This point of view has much to commend it.  It has the ring of moral clarity and reduces ambiguity.  If something is illegal, it is, by definition, wrong.  I suppose one could argue that the Jewish law codes were driven by this typology.  What was decreed as unclean was seen as illegal to eat.  Most of us live within this way of thinking and want people held accountable for breaking the law.  When the issue of abortion is brought to bear, however, things become immediately murky.  For fifty years in this nation, a woman had to right to seek an abortion up to 21 weeks of first becoming pregnant.  Suddenly, that legally protected right has been overturned.  Now individual states get to decide the issue.  The result?  If you have money, you will have access to an abortion.  A woman living in Texas can, if she has the financial means, travel to Vermont and get an abortion.  But poor woman have no such option,  In addition, the poor are at a higher risk of having a problem during pregnancy due to a lack of access to health care.  Does this seem right?  Does it seem equitable?  Sometimes the law gets in the way of justice.  One must always remember that there was a time when people of color could not drink from the same water fountain as folks deemed “white.”  Segregation may have been legal.  It was never good.  Like the first typology of Good and Bad, Right and Wrong does not remove all ethical tensions.

Which bring us to our third approach to ethical decision making — namely, Fit and Unfit.  This is often referred to as situational ethics.  It seeks to make ethical decisions based on the immediate context of the problem.  When the issue is abortion, it asks some very important question.  Is it fitting to require a twelve-year-old girl who is the victim of incest to carry a pregnancy to term?  Almost all Americans would say “no.”  Given the context of the pregnancy in question, it seems highly unfit for a number or reasons.  But the issue of context is not always seen as relevant.  When a woman is making a choice and there are not extenuating circumstances, to many it seems fitting to place restrictions on that choice because there are other moral factors involved or they see the issue defined by one of the other two typologies of Right or Wrong, Good or Bad.  Seeing things as Fit or Unfit, like all the others we have examined, does not result in universal moral clarity.

So, where does that leave us?  We have to live in the world we have been given.  How are to do so ethically, and more than that, how are we to do so with a degree of civility that allows for differences of opinion?

Short of a faith filled answer, I have no idea.  To think that one way of making ethical decisions is pure is to ignore the moral ambiguity contained within them all.  But my faith informs me first and foremost that I am not God.  Simply put, I get things wrong and while I may want to believe that I have the correct moral answer, I am forced to admit that not only may I have it wrong, but my brothers and sisters who see it differently think just as strongly they have it right.  If I can retain this perspective, I am called into humility and a more compassionate approach to those who think differently.  But my faith also informs me that there is no pure place to stand, that when it comes to difficult moral choices, I must choose between competing principles and like the students in Harvey Cox’s class at Harvard, learn from Jesus.  When I do that, I come to see the wisdom of the cross, that to engage the world is one of the causes of necessary suffering.  In the end, I seek what Jeremiah offered — that the law of God be written upon my heart for if it is, then I will come to love my neighbor as I love myself.  Let us pray….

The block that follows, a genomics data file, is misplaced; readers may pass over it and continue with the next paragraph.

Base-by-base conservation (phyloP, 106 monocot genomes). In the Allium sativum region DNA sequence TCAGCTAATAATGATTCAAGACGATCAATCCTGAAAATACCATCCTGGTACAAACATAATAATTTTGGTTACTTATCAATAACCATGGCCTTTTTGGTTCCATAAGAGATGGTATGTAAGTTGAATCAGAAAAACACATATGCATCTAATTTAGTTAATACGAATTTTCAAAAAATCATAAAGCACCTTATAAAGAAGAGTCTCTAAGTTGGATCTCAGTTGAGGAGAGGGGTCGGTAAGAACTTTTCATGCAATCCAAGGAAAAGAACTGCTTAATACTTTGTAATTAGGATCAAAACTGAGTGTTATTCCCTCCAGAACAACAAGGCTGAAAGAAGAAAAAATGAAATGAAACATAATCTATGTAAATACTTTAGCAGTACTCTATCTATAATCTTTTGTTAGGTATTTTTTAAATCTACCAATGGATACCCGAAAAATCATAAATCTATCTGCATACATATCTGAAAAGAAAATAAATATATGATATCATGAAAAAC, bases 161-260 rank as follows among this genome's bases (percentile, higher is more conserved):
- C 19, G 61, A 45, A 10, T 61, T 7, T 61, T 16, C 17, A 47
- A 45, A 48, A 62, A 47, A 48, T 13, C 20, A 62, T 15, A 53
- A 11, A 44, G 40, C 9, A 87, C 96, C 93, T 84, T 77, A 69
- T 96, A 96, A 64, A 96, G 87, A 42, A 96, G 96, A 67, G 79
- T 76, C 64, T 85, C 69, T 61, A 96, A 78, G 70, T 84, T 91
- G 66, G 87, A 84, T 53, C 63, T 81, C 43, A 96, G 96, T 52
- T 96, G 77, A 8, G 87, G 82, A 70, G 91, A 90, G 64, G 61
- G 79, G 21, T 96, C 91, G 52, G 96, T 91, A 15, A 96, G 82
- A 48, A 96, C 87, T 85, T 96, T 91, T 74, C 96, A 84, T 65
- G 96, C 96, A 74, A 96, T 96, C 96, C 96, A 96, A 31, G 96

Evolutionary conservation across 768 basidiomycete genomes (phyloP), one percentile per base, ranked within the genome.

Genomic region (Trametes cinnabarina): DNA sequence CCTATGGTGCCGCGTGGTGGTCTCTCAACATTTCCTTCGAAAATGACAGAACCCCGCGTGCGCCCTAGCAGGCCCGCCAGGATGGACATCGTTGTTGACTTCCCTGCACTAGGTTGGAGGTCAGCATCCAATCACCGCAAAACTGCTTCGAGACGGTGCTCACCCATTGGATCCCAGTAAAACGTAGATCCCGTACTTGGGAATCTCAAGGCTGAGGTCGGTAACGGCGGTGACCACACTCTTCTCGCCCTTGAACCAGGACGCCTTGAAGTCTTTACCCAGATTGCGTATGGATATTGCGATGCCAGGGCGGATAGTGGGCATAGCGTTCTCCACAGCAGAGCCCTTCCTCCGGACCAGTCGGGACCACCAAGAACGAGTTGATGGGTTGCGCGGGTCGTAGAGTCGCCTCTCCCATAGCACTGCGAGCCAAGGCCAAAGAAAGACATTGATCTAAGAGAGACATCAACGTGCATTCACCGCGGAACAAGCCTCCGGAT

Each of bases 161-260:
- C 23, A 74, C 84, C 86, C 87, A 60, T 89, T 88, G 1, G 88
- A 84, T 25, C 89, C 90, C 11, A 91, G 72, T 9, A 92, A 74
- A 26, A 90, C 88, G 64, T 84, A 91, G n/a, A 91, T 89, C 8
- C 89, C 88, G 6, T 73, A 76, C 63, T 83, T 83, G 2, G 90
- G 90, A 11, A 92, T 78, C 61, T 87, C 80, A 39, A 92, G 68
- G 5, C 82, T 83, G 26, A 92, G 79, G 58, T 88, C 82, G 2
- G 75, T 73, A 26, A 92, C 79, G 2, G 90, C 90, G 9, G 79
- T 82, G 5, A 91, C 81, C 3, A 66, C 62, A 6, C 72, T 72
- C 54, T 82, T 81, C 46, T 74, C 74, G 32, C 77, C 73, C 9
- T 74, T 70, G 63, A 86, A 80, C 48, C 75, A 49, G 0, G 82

[i] Jeremiah 31:27-34

27The days are surely coming, says the Lord, when I will sow the house of Israel and the house of Judah with the seed of humans and the seed of animals. 28And just as I have watched over them to pluck up and break down, to overthrow, destroy, and bring evil, so I will watch over them to build and to plant, says the Lord. 29In those days they shall no longer say: “The parents have eaten sour grapes, and the children’s teeth are set on edge.” 30But all shall die for their own sins; the teeth of everyone who eats sour grapes shall be set on edge. 31The days are surely coming, says the Lord, when I will make a new covenant with the house of Israel and the house of Judah. 32It will not be like the covenant that I made with their ancestors when I took them by the hand to bring them out of the land of Egypt—a covenant that they broke, though I was their husband, says the Lord. 33But this is the covenant that I will make with the house of Israel after those days, says the Lord: I will put my law within them, and I will write it on their hearts; and I will be their God, and they shall be my people. 34No longer shall they teach one another, or say to each other, “Know the Lord,” for they shall all know me, from the least of them to the greatest, says the Lord; for I will forgive their iniquity, and remember their sin no more.